TEHRAN (Reuters) - A prosecutor demanded on Tuesday “maximum punishment” for a senior reformer accused of acting against national security, a crime which can carry the death sentence, in Iran’s fourth mass trial of moderates since a disputed election.
Saeed Hajjarian, disabled since an assassination attempt in 2000, was among several prominent opposition figures in the dock charged with fomenting huge street protests that followed the June presidential election.
The poll plunged Iran into its most serious internal crisis since the 1979 Islamic revolution, exposing deep divisions in its ruling elite and further straining ties with the West.
“The prosecutor ... called for maximum punishment for Hajjarian considering the importance of the case,” the official IRNA news agency reported.
Analysts regard the trials as an attempt by the authorities to uproot the moderate opposition and put an end to protests that erupted after the election, which defeated candidates say was rigged in favor of hardline President Mahmoud Ahmadinejad.
Several of the accused are members of Iran’s leading reformist party, Mosharekat, whose website denounced the latest Revolutionary Court session as another show trial forming part of what it called an “ugly scenario.”
It said some 200 relatives of those on trial gathered outside the court and that police failed to disperse them.
The state broadcaster said Iranian-American scholar Kian Tajbakhsh was also accused of acting against national security and of espionage, charges likely to anger Washington.
Those on trial also included former Deputy Interior Minister Mostafa Tajzadeh and business newspaper editor Saeed Laylaz, an outspoken critic of Ahmadinejad’s economic policies.
Some, such as former Deputy Foreign Minister Mohsen Aminzadeh and former government spokesman Abdollah Ramezanzadeh, had appeared at an earlier trial session.
Detained about two months ago, several of them appeared to have lost weight during their time in jail and looked pale.
IRNA said the accused were “the plotters of recent riots and disturbances” after the election, which officials have portrayed as a foreign-backed bid to topple the clerical leadership.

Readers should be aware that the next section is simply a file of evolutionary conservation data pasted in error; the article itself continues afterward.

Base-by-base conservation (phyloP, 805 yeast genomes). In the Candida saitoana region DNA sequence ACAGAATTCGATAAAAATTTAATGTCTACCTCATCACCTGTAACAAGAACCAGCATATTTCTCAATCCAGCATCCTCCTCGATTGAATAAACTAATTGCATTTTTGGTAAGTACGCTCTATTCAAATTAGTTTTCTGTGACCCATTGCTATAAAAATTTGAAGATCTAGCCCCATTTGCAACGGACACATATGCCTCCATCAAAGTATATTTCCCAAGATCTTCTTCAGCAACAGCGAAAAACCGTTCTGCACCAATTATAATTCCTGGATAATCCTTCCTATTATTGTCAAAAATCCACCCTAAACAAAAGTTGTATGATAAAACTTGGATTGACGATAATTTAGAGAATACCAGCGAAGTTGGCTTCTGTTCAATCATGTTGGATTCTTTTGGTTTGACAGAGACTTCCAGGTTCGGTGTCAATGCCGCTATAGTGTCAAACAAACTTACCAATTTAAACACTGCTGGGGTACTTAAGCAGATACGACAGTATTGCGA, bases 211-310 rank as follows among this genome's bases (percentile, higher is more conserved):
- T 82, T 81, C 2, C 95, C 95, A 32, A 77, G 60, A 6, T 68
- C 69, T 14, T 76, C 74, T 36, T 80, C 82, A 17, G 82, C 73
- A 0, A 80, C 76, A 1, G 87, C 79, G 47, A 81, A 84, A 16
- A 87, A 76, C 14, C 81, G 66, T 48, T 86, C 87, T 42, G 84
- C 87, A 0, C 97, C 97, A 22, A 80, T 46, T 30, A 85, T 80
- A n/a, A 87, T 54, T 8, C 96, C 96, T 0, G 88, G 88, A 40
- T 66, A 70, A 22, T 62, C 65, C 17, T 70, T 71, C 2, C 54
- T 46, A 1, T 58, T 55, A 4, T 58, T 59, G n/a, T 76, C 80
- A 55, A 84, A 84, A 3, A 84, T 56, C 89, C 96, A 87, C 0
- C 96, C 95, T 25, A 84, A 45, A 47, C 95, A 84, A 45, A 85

State television showed Hajjarian -- a former deputy intelligence minister turned architect of the reform movement -- and fellow accused sitting in rows in the courtroom in prison clothes as they listened to a prosecutor reading the charges.
“Hajjarian is charged with acting against national security and propaganda against the Islamic establishment by spreading suspicion of vote-rigging ... and provoking illegal protests,” IRNA quoted the indictment as saying.
In a statement read out in court by an associate, Hajjarian said he had “made major mistakes during the election by presenting incorrect analyses ... and I apologize to the Iranian nation for those mistakes,” Fars News Agency reported.
Most of the accused former officials held their positions during the 1997-2005 presidency of Mohammad Khatami, who backed moderate opposition leader Mirhossein Mousavi in the election.
While many of their allies have been put on trial, the authorities have not yet arrested Mousavi or pro-reform cleric Mehdi Karoubi despite repeated calls from hardliners.
Karoubi, who came fourth in the election, has also angered his foes by saying some imprisoned protesters were raped and abused in jail, a charge government officials have rejected.
Western countries and human rights groups have condemned the trials. After the first session on August 1, Mousavi said confessions by some of the accused were made under duress.
Iran has held three mass trials already this month of more than 100 detainees, including a former vice president and other senior politicians.
A French teaching assistant and two Iranians working for the British and French embassies were among those tried earlier.
No sentences have been announced since those trials.
Rights groups say hundreds of people, including senior pro-reform politicians, journalists and activists, have been detained since the election. Many are still in jail.
Iran rejects vote rigging accusations and accuses the West of inciting the unrest, in which at least 26 people were killed.
Writing by Fredrik Dahl; Editing by Robin Pomeroy
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